Parenting the Wholehearted Child by Jeannie Cunnion
Visit the Author's website HERE
Publishing Date: April 8, 2014
Are you exhausted from the pressure to be a perfect parent raising perfect children in this imperfect world? Do you ever wonder, “How did these precious children get stuck with a parent like me?” If so, let these grace-drenched pages saturate your heart with God’s unfailing love while also equipping you to be a vessel of God’s unconditional love to your children.I received this book from the publisher via Netgalley in exchange for an honest review. All opinions are my own. Buy a copy today.With authenticity, conviction, and a lively sense of humor, Jeannie guides parents on a transformative journey into raising wholehearted—not perfect—children, who live from the freedom found in being wholeheartedly loved (and liked!) by God.Parenting the Wholehearted Child equips parents with Biblical wisdom and practical ideas to teach children they are fully accepted by God, not because of anything they do or don’t do but because of everything Jesus has already done for them.Woven throughout the book is the good news that it is God’s extravagant grace, not a parent’s perfect performance, that transforms the hearts of children.
Let me start by listing quickly what I liked: the writing was very well done and put together. Overall, the book was well organized. It would be quite easy for the reader to pick up and navigate.
As you read the Amazon reviews you will see the word 'grace' mentioned time after time. While I feel this was true of the book, I also felt an overwhelming need to be perfect. I find perfectionism and grace to be almost opposites of each other. How can one expect perfectionism from a human without leaving room for grace. Humans make mistakes, and they certainly always will, that is why I find we cannot expect perfectionism from anyone, but instead offer grace, room for mistakes, allowances to try again, space to teach and grow.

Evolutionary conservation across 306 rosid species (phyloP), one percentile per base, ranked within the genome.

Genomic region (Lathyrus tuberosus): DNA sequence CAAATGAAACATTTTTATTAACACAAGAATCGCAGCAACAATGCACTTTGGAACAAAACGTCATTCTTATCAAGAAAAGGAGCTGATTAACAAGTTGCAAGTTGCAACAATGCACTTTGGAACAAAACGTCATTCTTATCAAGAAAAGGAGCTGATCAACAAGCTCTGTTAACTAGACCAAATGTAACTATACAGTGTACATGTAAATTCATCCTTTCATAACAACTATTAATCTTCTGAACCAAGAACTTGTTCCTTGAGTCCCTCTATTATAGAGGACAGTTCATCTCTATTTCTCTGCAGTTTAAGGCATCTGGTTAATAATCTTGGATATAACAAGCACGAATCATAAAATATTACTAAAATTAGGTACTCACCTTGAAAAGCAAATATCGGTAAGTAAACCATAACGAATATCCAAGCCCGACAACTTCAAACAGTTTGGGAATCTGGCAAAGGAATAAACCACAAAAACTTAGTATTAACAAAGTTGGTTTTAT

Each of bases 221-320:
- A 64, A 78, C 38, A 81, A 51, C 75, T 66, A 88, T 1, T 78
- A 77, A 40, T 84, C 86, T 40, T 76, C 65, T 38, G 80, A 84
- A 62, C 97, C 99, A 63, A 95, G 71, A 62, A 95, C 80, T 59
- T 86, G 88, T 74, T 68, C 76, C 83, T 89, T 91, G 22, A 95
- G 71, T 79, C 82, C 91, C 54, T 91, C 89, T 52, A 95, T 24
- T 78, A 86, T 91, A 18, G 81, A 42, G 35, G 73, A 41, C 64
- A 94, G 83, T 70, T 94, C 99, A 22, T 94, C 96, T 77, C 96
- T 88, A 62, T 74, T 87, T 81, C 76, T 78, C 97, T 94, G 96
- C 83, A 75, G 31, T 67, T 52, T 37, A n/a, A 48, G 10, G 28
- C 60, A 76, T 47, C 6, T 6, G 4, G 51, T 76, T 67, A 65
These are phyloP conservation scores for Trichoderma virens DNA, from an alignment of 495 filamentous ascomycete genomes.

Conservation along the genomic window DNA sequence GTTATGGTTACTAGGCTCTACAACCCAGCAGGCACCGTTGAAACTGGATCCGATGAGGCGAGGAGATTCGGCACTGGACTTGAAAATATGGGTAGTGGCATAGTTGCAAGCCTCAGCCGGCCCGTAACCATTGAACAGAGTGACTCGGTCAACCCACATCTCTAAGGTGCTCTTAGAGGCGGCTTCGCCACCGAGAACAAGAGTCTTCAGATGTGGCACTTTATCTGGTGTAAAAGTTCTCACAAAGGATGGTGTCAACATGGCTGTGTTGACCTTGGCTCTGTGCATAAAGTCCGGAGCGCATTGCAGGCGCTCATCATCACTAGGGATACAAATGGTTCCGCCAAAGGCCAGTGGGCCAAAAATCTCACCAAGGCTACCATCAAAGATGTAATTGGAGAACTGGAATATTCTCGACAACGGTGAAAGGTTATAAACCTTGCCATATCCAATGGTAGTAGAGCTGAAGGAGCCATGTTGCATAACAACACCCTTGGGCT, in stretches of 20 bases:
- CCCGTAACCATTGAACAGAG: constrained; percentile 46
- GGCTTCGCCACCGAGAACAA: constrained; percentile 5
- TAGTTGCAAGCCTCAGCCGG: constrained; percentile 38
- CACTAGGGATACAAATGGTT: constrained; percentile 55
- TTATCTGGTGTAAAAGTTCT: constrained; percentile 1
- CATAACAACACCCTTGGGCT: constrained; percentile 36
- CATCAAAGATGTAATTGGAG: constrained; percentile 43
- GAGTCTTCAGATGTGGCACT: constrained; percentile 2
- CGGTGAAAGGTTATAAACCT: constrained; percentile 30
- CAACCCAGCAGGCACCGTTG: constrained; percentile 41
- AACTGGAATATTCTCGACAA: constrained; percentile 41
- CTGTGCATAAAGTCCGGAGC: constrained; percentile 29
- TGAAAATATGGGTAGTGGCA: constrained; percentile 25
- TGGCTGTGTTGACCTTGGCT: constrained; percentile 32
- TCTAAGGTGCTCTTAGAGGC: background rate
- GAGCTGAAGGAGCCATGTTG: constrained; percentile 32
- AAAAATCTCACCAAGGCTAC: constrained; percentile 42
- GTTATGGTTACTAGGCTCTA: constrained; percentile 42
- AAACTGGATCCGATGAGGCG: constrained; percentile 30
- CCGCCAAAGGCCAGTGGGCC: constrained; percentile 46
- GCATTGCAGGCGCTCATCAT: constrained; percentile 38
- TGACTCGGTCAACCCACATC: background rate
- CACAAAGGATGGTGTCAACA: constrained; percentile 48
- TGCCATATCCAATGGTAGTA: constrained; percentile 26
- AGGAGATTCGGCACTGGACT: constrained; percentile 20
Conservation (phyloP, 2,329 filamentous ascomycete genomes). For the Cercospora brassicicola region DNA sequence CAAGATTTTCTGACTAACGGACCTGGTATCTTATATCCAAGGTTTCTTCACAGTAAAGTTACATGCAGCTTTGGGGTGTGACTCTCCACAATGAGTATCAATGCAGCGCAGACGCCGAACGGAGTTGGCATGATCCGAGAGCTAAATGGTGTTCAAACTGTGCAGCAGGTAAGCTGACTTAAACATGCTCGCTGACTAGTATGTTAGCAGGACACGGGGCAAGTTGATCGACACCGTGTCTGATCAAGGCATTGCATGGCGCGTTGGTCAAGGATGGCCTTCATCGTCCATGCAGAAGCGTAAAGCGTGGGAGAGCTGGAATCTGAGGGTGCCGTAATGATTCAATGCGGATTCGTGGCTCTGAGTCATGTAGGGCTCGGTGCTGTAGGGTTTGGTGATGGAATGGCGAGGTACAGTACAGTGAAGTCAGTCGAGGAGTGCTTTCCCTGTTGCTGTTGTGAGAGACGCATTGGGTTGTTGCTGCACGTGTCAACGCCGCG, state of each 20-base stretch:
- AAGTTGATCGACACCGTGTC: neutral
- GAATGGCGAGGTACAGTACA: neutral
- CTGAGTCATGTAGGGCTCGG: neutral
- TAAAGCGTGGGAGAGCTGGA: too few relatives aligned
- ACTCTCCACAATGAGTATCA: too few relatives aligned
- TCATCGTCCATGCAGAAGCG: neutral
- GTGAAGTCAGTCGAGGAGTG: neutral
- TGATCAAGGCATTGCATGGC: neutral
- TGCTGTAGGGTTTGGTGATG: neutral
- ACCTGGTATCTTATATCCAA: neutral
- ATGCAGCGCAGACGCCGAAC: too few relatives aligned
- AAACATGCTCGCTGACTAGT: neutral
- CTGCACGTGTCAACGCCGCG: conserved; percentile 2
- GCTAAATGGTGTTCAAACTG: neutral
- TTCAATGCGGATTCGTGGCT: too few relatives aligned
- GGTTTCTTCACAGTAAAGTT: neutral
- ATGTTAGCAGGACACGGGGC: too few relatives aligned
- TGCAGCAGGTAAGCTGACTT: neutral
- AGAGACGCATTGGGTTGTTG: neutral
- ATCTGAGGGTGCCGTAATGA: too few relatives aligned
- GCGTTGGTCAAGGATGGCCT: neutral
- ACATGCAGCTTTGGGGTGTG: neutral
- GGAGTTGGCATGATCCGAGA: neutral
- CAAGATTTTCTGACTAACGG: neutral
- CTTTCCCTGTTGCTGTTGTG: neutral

Wow I am getting a bit philosophical.....
While there was a fair amount of Biblical application, the book was too overly populated with Cunnion's stories of her kids and how absolutely perfect they act. Should we strive to teach our children to be like Jesus and want to raise them as Christians? As a Christian, YES. But I am also under the firm belief that I should allow my child to be a child. Teach and guide always, but an emphasis on play and learning needs to happen. Life goes by too quickly to expect them to act like adults from day one. Mistakes happen. Grace for the parent, yes please!, but grace for the child as well.
Because the book was well written and wasn't a complete mess itself, I am still giving it 2 stars. However, this book was a DNF for me. I found I wasn't getting what I was looking for from the text. I was also tired of story after story of the author's perfect children and wondering how on earth I could make my child so perfect. I put the book down wondering what I am doing wrong and how I could perfect my child. Blech. But again, there were a few good gems and the basic premise was there. This book would be a good read for the Christian parent who does believe perfectionism is attainable, or a reader looking for some pointers on raising a Christian child.